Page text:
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Killian: Presidential Teacher

February 02, 1988

The legacy of James R. Killian Jr., who died last week in Cambridge, Mass., includes three important American institutions and a model of public service.

Killian, not himself a scientist, was the first science adviser to the White House, called to Washington from the presidency of Massachusetts Institute of Technology by President Eisenhower after the Soviet Union launched its Sputnik satellite in 1957. His first task was to organize the American response, a venture that became the National Aeronautics and Space Administration.

His longer-range task was to make certain that in a world on the verge of incredible scientific and technical discovery, the White House was open to the discoverers. It was a noble thought, one that he carried out with enthusiasm, turning over the post in 1959 to Harvard chemist George A. Kistiakowski. But as the inner circle's source of scientific and technical insight, the job survived for something under two decades, which is how long it took the White House to discover that it did not want to hear from scientists who thought they knew more about anything than the President.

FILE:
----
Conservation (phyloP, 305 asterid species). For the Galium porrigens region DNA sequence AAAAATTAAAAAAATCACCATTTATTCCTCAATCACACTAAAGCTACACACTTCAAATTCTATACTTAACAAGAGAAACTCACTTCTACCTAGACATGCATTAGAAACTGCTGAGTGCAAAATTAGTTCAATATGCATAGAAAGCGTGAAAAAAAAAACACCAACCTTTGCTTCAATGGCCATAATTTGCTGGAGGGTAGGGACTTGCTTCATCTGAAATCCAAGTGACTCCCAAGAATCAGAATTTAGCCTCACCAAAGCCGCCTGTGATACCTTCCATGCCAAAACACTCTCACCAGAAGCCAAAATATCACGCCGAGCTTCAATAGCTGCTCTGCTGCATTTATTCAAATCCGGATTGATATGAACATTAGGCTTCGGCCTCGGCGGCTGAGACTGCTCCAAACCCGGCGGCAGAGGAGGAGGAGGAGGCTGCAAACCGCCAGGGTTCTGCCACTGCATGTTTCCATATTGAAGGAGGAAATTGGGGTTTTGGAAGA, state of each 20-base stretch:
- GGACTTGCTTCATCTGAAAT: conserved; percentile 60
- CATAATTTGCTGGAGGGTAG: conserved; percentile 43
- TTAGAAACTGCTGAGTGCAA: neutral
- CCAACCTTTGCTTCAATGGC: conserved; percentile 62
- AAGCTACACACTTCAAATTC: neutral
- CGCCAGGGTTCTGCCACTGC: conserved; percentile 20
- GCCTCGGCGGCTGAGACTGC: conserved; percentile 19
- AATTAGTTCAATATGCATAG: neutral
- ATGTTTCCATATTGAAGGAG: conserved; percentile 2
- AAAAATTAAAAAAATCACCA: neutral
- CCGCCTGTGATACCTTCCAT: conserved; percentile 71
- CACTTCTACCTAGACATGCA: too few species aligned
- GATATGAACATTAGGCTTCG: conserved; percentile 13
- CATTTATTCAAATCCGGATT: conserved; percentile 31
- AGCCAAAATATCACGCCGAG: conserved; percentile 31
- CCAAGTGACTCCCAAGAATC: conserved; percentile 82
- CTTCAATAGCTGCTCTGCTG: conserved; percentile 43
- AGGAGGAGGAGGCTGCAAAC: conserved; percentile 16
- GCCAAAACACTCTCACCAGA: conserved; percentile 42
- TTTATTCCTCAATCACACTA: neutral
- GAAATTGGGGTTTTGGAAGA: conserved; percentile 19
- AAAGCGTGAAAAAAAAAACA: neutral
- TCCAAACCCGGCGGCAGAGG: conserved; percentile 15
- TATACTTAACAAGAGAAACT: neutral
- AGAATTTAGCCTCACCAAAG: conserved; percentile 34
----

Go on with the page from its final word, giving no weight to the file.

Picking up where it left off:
Killian's next creation, NASA, was more durable, surviving to this day through a variety of manned space programs but now working in the shadow of the tragedy of the explosion of the shuttle Challenger and the loss of its seven crew members.

His third legacy is the Corporation for Public Broadcasting, of which he was chairman in 1973 and 1974, having earlier been chairman of a Carnegie commission on educational television.

There is, of course, a fourth legacy. Killian was a brilliant analyst and administrator who was available again and again to leave his university when his government needed help in solving a problem. His contributions and the way in which he gave more to his government than he took from it is, or should be, a model for defining the term public service.

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